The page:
On March 21st, Diplo started a minor twitter blaze by calling out Zedd and his “fake flume drop” on the M&Ms-sponsored cover of Willy Wonka classic “The Candy Man”. While deadmau5 also decided to chime in (of course), Australia’s Harley Edward Streten (bka Flume) wisely steered clear of the drama and sensationalist headlines. In an era when EDM stardom can be as close as a light-up mask, clever anonymous alias, and management-directed collaborations, Flume has continually avoided the gimmicks and concentrated on a production palette that festival-goers crave and Billboard Award recipients are looking to hijack. Gearing up to be the next EDM crossover talent, Flume’s sophomore effort, Skin, showcases a producer at ease with all of the sounds moving tickets at America’s major festival events: hip-hop, indie pop, and EDM.
In part due to the Stateside rise of dubstep and trap since the turn of the decade, the building blocks of electronic music have been fundamentally impacted by these genre’s prevailing low-end distortion. Streten is a master of this new dialect. Revered among that “future bass” community, Streten is prime to break through the top tier of dance music and share a new vision of future pop with the masses. But while Skrillex has been shunned by droves of his early supporters for “selling out” and working with Justin Bieber and Diplo has established himself as the best in regional music appropriation, Streten has earned the freedom to entertain both the underground dance aficionados and mini-van driving soccer moms on his own, unique terms.
The incendiary tempo of “Smoke & Retribution” (featuring Vince Staples & Kučka) and the downtempo garage of “Innocence” (with an appearance from AlunaGeorge) attest to Streten’s malleable production tactics. He maximizes the strengths of his guests without diminishing his own abilities. Also featuring the likes of Vic Mensa (“Lose It”), Raekwon (“You Know”), and Little Dragon (“Take A Chance”), Skin’s intent is to appeal to a large, eclectic base. However, the sterling, Kai-featuring “Never Be Like You” is proof that Streten can generate massive hits no matter how well established his studio partners may be.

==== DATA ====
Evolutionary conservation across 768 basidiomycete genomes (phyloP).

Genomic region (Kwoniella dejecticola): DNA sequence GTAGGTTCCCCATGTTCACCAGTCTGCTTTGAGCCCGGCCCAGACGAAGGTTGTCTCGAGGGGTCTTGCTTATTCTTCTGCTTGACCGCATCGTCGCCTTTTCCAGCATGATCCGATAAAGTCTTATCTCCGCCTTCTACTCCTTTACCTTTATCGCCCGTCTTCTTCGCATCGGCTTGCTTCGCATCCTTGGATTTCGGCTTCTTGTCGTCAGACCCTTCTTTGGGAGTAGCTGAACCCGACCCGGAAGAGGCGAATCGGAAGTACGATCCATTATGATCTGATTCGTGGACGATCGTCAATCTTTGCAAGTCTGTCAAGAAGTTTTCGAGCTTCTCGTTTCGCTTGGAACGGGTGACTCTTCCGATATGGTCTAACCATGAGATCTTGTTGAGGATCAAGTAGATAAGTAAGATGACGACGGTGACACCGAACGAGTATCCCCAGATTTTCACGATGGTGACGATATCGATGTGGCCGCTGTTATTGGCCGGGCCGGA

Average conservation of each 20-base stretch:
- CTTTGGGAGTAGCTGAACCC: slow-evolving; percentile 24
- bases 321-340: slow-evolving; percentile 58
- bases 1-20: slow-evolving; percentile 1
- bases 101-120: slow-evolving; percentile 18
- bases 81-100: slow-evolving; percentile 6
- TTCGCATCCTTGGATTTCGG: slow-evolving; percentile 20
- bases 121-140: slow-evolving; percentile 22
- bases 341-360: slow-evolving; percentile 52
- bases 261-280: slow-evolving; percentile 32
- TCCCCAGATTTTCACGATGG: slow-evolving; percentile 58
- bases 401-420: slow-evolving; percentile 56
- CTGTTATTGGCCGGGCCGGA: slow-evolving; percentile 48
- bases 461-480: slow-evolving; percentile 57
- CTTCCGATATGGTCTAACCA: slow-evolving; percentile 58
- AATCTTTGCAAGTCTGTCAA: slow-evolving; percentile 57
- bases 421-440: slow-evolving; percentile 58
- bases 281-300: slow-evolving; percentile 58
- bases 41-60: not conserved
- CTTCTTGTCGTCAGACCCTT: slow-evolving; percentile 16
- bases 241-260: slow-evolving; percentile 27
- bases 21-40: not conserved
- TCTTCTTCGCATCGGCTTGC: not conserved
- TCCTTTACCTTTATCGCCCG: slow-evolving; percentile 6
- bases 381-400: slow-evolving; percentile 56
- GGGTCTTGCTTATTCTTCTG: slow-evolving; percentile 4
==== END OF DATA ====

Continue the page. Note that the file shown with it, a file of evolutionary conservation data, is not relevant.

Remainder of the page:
Lead single “Helix” commences with minimal tribal atmospherics before contorting into a fierce, progressive banger. Later, “When Everything Was New” reflects the naïve innocence of an elementary school playground, a massive shift from the braindance hysterics of “Wall Fuck”. Just as remixes for Lorde, Sam Smith, and Arcade Fire assisted in pushing Flume into the mainstream, Skin’s singles leave ample room for edits from producers across the spectrum. The break after the first verse of “Take A Chance” is so bare that it begs for re-envisioned builds leading into the playful 8-bit-infused plateau.
Closing out the album with Beck on “Tiny Cities”, Streten offers a professional hat-tip to a producer/multi-instrumentalist that regularly re-invented his own artistic rules, and more broadly, the rules of alternative rock music. As Flume, Streten is on a similarly earnest mission to push the acceptable, tasteful boundaries of EDM and pop.
Essential Tracks: “Never Be Like You”, “When Everything Was New”, and “Smoke & Retribution”